Fallow Deer Dama dama, which is characteristic of large mature woodland is the only British deer exhibiting palmate antlers and is intermediate between Red Cervus elaphus and Roe Capreolus capreolus deer in size.  It is estimated that there are c. 100,000 Fallow Deer in Great Britain, the vast majority of which are in England. Within this population there is conspicuous variation in coat colour, with four main varieties:

Common; Reddish fawn with white spots along its flanks and back during the summer, turning dull brown to grey (with no distinct spots) in winter.

Menil; Spots are more distinct than common in summer and no black is seen around the rump patch or on the tail. In winter, spots are still clear on a darker brown coat.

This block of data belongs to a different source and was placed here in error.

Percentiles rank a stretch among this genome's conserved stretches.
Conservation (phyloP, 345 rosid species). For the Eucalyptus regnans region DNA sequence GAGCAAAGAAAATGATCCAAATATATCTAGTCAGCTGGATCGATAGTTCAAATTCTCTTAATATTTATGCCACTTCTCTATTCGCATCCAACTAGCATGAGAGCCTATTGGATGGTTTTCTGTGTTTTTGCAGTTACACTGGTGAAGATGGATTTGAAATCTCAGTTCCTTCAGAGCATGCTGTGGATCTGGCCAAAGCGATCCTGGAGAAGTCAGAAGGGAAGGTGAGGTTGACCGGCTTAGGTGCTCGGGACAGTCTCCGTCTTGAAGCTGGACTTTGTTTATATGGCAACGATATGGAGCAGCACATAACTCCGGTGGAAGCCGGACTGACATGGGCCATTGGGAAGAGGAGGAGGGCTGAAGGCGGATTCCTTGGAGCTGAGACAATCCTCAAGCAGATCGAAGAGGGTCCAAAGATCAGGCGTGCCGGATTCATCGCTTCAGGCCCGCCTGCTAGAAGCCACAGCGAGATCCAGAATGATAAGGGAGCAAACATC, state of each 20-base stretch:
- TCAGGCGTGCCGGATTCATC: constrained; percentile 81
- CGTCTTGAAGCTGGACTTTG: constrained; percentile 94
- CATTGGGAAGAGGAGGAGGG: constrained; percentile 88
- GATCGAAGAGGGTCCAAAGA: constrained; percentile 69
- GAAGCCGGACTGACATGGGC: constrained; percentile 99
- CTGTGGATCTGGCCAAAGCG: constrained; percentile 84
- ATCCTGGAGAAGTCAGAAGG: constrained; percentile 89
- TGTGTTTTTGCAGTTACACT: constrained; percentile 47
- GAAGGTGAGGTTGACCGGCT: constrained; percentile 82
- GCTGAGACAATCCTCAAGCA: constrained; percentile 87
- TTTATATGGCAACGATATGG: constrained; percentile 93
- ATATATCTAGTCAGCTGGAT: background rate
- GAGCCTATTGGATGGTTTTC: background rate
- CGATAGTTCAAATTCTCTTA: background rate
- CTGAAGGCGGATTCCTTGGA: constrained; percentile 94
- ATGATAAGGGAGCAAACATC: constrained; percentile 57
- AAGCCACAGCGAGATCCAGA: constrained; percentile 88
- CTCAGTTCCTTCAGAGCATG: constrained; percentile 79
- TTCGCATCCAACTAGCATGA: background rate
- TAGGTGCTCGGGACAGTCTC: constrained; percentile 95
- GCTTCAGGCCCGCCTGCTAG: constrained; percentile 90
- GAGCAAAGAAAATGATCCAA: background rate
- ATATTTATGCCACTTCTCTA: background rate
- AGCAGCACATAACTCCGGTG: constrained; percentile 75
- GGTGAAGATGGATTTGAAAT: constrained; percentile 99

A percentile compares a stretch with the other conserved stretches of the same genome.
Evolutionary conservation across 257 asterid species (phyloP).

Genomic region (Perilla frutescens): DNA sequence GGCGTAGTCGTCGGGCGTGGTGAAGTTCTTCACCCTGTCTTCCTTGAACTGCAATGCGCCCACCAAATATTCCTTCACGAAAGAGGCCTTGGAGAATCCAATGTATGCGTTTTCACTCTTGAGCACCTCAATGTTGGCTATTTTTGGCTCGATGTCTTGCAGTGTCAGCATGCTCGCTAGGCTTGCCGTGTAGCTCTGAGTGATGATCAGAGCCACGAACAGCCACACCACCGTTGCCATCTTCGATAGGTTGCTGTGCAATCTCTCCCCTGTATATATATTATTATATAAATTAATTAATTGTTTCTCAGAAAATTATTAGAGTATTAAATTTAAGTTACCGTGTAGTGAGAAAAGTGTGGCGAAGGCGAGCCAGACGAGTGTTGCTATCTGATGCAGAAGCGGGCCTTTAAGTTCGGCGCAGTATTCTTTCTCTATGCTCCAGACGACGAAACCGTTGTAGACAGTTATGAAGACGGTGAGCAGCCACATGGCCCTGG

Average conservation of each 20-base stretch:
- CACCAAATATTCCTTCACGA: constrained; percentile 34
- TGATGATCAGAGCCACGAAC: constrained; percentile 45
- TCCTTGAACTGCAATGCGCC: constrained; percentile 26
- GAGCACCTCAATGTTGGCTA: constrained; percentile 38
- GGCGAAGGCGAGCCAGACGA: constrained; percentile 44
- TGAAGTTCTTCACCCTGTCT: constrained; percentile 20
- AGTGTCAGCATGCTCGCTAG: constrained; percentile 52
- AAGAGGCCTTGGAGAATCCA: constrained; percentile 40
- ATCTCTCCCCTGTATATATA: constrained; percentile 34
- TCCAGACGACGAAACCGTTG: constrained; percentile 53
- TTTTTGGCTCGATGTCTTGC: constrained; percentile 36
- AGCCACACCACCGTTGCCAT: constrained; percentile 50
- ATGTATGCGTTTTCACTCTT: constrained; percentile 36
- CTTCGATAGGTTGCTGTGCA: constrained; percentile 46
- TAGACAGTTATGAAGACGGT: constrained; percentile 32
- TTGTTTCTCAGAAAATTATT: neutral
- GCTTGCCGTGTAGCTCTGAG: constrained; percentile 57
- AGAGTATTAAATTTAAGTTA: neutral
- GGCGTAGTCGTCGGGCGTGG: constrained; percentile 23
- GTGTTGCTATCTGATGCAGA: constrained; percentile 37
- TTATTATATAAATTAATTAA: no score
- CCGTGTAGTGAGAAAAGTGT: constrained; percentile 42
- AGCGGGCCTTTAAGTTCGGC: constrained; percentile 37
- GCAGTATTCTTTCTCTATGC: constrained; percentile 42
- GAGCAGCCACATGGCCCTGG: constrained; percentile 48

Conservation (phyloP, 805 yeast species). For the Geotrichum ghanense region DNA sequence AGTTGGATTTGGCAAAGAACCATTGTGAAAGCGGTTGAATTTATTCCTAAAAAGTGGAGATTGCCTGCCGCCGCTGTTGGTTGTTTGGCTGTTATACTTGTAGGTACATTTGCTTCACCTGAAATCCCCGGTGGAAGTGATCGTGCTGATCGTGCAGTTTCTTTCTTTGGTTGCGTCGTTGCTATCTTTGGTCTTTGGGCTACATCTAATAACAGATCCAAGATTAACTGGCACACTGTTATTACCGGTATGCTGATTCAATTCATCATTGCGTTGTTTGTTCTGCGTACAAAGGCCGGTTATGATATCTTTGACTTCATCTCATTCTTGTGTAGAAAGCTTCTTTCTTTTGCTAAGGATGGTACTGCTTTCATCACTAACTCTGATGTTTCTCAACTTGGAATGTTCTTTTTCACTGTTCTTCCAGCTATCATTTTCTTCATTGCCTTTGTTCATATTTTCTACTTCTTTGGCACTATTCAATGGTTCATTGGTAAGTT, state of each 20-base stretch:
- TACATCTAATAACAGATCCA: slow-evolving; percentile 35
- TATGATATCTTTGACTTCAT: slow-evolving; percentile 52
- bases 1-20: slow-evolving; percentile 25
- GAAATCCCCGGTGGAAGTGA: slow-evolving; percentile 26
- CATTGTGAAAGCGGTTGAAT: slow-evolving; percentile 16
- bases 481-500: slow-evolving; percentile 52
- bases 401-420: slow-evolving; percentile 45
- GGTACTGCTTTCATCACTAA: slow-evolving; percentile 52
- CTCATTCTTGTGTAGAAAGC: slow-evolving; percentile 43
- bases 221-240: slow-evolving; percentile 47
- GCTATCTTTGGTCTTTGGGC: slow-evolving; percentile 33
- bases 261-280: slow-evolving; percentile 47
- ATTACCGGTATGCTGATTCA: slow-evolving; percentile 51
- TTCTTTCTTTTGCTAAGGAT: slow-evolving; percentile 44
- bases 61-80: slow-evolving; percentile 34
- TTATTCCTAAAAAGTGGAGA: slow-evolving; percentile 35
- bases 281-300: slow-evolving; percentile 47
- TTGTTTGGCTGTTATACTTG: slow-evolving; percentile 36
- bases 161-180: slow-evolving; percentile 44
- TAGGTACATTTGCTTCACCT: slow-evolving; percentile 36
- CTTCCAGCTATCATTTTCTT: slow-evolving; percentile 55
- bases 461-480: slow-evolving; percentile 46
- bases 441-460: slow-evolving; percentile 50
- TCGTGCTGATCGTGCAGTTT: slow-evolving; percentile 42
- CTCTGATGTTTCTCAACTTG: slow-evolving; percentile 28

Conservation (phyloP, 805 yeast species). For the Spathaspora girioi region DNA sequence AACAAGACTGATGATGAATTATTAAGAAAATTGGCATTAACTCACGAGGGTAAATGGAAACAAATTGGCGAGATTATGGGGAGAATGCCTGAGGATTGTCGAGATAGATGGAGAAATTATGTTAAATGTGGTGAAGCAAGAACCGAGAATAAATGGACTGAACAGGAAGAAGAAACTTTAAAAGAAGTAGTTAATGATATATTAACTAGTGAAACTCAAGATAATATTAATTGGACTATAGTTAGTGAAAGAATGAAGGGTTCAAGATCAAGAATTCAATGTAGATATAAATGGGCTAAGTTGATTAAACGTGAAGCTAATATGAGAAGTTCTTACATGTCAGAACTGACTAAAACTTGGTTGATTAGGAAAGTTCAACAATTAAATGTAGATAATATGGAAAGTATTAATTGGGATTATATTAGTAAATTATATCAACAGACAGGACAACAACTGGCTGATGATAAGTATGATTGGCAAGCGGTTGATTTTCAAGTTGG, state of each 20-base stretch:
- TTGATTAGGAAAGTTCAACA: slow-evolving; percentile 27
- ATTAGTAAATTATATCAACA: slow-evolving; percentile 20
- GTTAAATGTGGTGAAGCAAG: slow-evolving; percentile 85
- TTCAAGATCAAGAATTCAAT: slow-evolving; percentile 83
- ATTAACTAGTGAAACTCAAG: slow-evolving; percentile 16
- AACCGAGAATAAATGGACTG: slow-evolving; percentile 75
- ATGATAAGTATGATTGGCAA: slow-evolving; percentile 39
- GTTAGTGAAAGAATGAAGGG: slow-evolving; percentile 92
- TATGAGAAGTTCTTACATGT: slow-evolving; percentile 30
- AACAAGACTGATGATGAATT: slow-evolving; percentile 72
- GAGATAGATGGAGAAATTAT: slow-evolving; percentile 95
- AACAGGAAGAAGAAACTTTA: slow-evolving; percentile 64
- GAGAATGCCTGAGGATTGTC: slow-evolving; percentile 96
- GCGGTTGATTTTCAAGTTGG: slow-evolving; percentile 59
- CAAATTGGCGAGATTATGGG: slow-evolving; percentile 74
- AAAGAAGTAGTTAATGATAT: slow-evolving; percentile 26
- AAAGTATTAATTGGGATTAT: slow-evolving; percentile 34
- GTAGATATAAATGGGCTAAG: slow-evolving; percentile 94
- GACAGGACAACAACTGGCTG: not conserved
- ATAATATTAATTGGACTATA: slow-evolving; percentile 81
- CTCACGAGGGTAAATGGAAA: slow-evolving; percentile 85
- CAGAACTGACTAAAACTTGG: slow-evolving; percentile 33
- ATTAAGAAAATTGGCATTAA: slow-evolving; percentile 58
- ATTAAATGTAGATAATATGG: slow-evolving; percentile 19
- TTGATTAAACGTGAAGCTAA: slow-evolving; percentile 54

Melanistic (black); The coat is black shading to greyish brown throughout the year. No light-coloured tail patch or spots are seen.

A ‘common’ Fallow Deer, showing palmate antlers which are unique to this species in the UK

Leucistic (white); Fawns are cream-coloured; adults become pure white. Dark eyes and nose are seen, with no spots.

Long-Haired Fallow Deer

The long-haired variety of Fallow Deer is known only from one location; the Mortimer Forest in Shropshire, England where it was first noted in the 1950’s.  This population have body hairs which are often curly and more than twice the usual length (and often longer). It also has hairs on the tail, inside the ears and on the forehead. Its hair grows faster and over a longer period, but the characteristic declines with age.

There are thought to be only around 80 of these animals in the world, which is likely the result of a gene mutation